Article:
In this last update of the year i take a look at the 2012 performances of some of the key commodities. When looking at the performances of commodities, which are all traded as futures contracts requiring a regular roll, the true performance is often not shown correctly due to the inability of charts to take into account the positive or negative roll yield between an expiring contract and the next. To highlight the difference that these rolls create in performance we have used the individual return on commodities in the DJ-UBS Index versus the return when using the first futures month, thereby ignoring the roll.
The DJ-UBS commodity index invests in the futures contract that is closest to expiration in order to achieve the greatest amount of liquidity and transparency. As a result futures position must frequently be rolled forward to the next contract. Not only does this lead to significant trading costs for the index but in addition the shape of the forward curve also impacts performance.
Contango and backwardation
In a situation where the forward price is higher than the current the index will accrue a loss as it is buying the next contract at a higher price than the one it is selling. This shape of the futures curve is called Contango and it occurs in a situation where ample supplies keep the spot price under pressure.
The opposite scenario is backwardation, which we currently see in Brent crude and gasoline, where tightness in the physical market raises the spot price above the forward price. This situation, which has become more frequent over the last year, creates a positive roll environment for the index and helps to improve the overall performance of the index.
Contango trap affects natural gas
The contango trap mentioned above has once again played havoc with natural gas as seen below. During 2012 the price of the front month contract has risen by 13 percent but when taking into account the steep contango of the futures curve the actual return from a long only investment with a monthly (negative) roll has actually been closer to minus 30 percent.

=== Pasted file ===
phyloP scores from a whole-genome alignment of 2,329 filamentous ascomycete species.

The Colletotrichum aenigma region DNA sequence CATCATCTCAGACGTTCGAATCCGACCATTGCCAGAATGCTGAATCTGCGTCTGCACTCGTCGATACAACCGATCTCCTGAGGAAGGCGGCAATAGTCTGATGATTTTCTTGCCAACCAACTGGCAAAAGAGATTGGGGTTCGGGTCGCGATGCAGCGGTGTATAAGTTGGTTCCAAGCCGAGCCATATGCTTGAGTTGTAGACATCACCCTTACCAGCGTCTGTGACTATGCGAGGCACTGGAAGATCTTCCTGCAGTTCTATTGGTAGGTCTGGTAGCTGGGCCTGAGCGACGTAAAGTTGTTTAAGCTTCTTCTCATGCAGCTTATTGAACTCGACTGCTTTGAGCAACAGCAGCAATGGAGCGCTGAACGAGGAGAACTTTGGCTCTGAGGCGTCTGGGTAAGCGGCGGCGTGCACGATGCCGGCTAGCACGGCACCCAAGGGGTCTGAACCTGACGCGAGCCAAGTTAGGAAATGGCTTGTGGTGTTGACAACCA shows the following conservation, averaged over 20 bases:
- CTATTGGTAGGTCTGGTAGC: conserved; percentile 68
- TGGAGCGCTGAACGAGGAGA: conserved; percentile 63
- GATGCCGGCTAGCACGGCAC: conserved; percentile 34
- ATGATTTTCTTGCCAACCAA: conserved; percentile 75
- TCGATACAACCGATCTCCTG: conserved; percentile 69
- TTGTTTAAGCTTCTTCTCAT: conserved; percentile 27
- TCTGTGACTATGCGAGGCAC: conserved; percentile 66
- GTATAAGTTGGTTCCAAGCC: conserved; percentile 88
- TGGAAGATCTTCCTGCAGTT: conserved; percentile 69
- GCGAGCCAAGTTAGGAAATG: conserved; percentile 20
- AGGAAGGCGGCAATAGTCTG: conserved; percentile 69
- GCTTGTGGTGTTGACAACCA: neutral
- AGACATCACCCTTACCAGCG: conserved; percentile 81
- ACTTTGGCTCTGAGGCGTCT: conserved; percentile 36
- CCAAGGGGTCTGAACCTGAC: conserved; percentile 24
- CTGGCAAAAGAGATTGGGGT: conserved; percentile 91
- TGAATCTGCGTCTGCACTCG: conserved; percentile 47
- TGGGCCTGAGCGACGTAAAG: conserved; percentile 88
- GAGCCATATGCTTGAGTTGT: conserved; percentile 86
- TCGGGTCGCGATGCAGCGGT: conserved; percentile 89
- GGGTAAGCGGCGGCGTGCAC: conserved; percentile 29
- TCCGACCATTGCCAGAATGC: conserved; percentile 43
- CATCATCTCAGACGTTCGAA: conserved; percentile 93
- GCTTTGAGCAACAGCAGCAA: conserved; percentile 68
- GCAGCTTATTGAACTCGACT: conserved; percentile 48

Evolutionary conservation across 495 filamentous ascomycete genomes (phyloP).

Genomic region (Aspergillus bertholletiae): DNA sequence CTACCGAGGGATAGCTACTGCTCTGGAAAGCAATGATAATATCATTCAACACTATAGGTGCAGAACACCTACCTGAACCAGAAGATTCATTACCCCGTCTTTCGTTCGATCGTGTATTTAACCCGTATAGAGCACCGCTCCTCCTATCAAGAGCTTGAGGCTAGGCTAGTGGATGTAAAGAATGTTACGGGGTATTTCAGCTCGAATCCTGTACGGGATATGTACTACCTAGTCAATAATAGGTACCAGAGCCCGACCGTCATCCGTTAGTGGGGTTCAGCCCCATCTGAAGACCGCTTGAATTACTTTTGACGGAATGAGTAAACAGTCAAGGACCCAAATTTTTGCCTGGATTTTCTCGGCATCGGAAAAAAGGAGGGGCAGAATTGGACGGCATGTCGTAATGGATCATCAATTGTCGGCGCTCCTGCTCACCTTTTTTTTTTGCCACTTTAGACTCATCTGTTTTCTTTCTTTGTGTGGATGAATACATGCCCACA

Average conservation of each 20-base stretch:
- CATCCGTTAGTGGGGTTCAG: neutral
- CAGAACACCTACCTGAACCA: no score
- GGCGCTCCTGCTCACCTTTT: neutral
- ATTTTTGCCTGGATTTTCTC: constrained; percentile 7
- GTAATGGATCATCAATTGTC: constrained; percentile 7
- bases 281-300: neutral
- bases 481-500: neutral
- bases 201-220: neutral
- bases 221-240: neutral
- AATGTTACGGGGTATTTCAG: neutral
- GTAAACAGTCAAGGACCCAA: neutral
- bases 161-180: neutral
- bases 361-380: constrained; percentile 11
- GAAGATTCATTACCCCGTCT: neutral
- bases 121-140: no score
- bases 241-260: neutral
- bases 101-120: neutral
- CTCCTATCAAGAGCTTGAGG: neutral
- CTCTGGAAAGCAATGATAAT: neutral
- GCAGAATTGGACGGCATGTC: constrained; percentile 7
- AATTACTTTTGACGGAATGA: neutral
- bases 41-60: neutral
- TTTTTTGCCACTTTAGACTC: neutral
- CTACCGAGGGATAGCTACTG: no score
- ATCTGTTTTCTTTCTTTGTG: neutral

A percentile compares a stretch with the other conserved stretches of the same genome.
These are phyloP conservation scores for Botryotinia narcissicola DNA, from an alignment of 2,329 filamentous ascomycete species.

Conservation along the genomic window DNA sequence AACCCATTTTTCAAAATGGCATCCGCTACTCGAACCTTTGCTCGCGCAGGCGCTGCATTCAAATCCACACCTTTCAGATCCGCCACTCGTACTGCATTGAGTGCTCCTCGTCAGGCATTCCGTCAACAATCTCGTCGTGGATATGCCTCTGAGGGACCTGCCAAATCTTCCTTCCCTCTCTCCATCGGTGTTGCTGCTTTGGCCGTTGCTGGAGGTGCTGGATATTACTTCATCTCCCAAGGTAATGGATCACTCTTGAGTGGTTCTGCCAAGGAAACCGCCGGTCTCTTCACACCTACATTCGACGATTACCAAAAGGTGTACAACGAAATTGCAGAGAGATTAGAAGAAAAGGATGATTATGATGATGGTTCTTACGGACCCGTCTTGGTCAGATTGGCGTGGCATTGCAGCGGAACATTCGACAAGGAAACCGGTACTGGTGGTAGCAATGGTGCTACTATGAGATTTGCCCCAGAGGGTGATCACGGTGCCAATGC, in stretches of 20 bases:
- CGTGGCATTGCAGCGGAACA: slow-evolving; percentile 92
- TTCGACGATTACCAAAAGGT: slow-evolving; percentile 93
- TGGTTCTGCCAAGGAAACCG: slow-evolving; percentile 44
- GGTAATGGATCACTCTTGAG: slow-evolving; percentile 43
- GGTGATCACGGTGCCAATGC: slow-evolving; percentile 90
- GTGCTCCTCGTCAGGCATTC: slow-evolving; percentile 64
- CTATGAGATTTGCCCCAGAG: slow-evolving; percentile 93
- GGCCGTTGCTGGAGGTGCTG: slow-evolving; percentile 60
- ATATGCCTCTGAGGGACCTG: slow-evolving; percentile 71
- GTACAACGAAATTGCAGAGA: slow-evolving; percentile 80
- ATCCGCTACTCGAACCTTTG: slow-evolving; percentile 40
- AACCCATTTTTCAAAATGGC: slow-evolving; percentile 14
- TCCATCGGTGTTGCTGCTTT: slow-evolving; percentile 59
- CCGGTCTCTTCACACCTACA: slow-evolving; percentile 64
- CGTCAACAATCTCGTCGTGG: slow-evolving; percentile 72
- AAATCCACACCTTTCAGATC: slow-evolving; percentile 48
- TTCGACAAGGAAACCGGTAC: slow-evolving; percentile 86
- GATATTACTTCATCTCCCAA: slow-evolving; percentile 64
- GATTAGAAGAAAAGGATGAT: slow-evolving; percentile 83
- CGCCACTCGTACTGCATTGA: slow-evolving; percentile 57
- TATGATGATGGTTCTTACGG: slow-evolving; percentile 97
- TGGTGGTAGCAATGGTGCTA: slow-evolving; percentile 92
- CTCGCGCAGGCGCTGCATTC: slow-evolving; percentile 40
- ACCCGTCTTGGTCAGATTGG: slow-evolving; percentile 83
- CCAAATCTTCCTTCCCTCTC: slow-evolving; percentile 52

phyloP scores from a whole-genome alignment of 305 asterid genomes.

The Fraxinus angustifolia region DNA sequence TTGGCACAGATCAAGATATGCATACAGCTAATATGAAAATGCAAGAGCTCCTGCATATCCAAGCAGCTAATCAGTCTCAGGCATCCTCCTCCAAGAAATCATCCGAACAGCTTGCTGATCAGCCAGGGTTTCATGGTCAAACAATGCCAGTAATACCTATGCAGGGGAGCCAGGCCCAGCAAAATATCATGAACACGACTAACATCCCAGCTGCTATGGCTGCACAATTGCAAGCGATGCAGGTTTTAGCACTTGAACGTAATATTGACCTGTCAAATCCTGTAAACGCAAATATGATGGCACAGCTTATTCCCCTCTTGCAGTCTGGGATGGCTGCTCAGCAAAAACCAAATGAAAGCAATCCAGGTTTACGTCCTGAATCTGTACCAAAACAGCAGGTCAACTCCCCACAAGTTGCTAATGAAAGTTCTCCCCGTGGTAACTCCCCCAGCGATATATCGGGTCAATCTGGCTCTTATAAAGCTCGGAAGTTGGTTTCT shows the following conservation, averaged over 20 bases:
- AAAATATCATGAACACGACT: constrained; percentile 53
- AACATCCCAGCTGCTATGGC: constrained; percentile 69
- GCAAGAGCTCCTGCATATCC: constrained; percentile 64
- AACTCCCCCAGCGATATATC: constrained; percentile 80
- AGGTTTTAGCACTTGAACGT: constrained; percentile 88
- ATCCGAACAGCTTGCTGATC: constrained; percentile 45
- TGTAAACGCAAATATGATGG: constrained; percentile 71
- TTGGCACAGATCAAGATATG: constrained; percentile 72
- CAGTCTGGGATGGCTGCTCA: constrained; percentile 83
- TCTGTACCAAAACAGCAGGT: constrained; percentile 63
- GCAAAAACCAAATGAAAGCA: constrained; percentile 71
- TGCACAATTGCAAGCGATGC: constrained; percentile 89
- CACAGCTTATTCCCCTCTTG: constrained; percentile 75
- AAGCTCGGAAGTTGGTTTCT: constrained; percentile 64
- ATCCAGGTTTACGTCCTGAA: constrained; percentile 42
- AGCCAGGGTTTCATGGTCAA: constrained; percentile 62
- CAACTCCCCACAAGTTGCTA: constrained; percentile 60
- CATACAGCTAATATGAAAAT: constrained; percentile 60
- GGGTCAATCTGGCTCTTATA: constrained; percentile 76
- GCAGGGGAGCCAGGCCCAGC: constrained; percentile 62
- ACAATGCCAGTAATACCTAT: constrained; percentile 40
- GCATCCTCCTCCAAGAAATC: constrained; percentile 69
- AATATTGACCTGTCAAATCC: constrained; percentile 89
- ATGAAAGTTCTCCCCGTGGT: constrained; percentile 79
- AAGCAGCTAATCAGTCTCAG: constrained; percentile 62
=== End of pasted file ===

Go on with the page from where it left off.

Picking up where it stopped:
Another example is the difference in performance between WTI and Brent Crude. During the year brent crude has outperformed WTI by 11 percent when using the front month contracts. However if we take the roll yield, which is positive on brent (backwardation) and negative on WTI (contango) the difference is actually more than 20 percent.
The discrepancy is also relevant when taking a look at wheat and soybeans. Here the first futures contract describes a dead heat between the two but because soybeans' forward structure has been in backwardatation and wheat in contango the real return has varied greatly with soybeans returning 15 percent more than wheat.
Generally we find that the returns are more or less in line between the two methods which indicate little or no differnce in forward prices, an example of which is gold and silver. It should also be mentioned that some of the difference in performance between the two methods is due to the fact that futures invested by the DJ-UBS Index are always rolled during a specific time period which is often a couple of weeks before expiry or first notice. As the generic first future month rolls just ahead of the expiry or first notice this time the difference may create a small variation in performance.
But as we enter 2013 and new investment decisions are about to be made investors who are potentially looking for a passive long only investment through one of many different commodity index funds should be aware of the potential impact on performance of the shape of the individual forward curves.